As the information was drilled down to the most specific contributing factors, potential differences between the specific contributing factors in claims that had a paid indemnity and specific contributing factors in claims that did not have a paid indemnity were examined. If a factor met the assumptions for the chi-square for independence statistical test, then this test was applied to assess if there was a relationship between the contributing factor and paid indemnity.

Six contributing factors met the criteria for the chi-square for independence statistical test, and four were statistically significant, indicating a relationship between a specific contributing factor and a paid indemnity. Those contributing factors included the selection and management of surgical/invasive procedures, the selection and management of medication, the failure or delay in ordering a diagnostic test, and communication between providers regarding the patient’s condition. The most common test not ordered or delayed was the urine drug test while the pain management physician was prescribing opioids, followed by a CT scan prior to placement of a spinal neurostimulator.

There were no relationships found between paid indemnity and technical performance, known complication, or failure and delay in obtaining a consult. Other contributing factors, such as the selection and management of therapy for surgical/invasive procedures, showed a stronger tendency to result in a paid indemnity.

Contributing Factors Involved in Pain Management Claims Overall

Indemnity Paid

No Indemnity Paid

Technical performance—possible technical problem, known complication



Selection/management of therapy—surgical/invasive procedures#



Selection/management of therapy—medication, other#



Communication between providers regarding patient’s condition#



Failure/delay in obtaining consult/referral



Patient assessment—failure/delay in ordering diagnostic test **



Significant at *p < .05; **p < .01; #p < .001

Top Pain Management Case Type: Improper Performance of Treatment/Procedure

The major case type found among the studied claims was the improper performance of treatment or procedure (40 percent). As such, a better understanding of this case type is crucial. Additional analysis was conducted.

The claimants affected mostly experienced a medium-severity injury (64 percent), followed by high-severity injury (33 percent), then a few low-severity injuries (3 percent). Thirty-two percent (32 percent) of the final diagnoses in the improper performance of treatment/procedure case type entailed a nervous system / central nervous system complication. Seventeen percent of the claims were punctures or lacerations during a procedure, and 7 percent included a hematoma complicating a procedure.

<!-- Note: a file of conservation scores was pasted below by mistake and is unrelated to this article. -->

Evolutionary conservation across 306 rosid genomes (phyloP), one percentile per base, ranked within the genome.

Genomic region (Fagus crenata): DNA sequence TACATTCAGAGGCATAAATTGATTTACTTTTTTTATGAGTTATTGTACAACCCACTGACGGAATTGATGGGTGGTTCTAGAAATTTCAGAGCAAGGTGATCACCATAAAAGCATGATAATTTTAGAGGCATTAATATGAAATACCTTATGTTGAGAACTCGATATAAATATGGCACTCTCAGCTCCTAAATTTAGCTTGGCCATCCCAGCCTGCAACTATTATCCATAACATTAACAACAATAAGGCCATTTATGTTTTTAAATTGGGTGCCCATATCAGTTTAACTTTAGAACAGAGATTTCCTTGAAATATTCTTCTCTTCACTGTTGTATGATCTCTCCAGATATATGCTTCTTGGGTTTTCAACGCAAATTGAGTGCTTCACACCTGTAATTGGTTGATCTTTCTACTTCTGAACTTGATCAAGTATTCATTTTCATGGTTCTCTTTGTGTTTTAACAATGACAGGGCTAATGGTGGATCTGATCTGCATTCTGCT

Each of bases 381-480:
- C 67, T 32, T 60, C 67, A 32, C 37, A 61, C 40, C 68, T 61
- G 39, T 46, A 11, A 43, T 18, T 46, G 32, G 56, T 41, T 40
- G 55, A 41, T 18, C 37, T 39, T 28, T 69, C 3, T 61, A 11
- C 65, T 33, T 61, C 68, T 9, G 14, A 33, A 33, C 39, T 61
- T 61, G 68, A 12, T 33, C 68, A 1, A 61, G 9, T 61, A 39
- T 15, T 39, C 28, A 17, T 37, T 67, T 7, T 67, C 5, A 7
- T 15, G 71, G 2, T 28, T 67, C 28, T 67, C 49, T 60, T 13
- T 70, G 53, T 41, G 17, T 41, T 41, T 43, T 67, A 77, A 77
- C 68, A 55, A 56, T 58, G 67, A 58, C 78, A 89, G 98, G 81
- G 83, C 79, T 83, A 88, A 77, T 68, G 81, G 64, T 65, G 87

The procedures involved in the improper performance of treatment/procedure case type were placed into broad ICD9 categories. Seventy-two percent of the claims comprised injections into the spinal canal or placement of a spinal neurostimulator. Twelve percent involved injection into the peripheral nerve or implantation of neurostimulator leads. Six percent entailed the injection of a steroid, and 5 percent included injections into a sympathetic nerve.

An overwhelming percentage of the subcategory contributing factors with improper performance of treatment/procedure involved technical performance factors (86 percent), followed by insufficient or lack of documentation (22 percent), communication between the patient/family and the provider (19 percent), patient assessment issues (16 percent), selection and management (16 percent), and patient behavior factors (15 percent).

Improper performance is a subset of the larger pain management contributing factor. There is relatively no difference in the detail level contributing factor percentage and the percentage of the overall pain management contributing factors.

However, the variances begin to emerge with other detail-level contributing factors. For example, in the improper performance of treatment/procedure sample, 11 percent of the claims had the detail-level contributing factor of selection/management of surgical/invasive procedures, but when placed in the larger pool of the entire pain management sample, that percentage of improper performance of treatment/procedure case types was found in 44 percent of the sample. There was a difference of 33 percent in this contributing factor. Where a surgical or invasive procedure was involved, the increase seen would be reasonable within the context of the larger sample, since the case type itself involves a procedure/treatment that is often invasive in nature.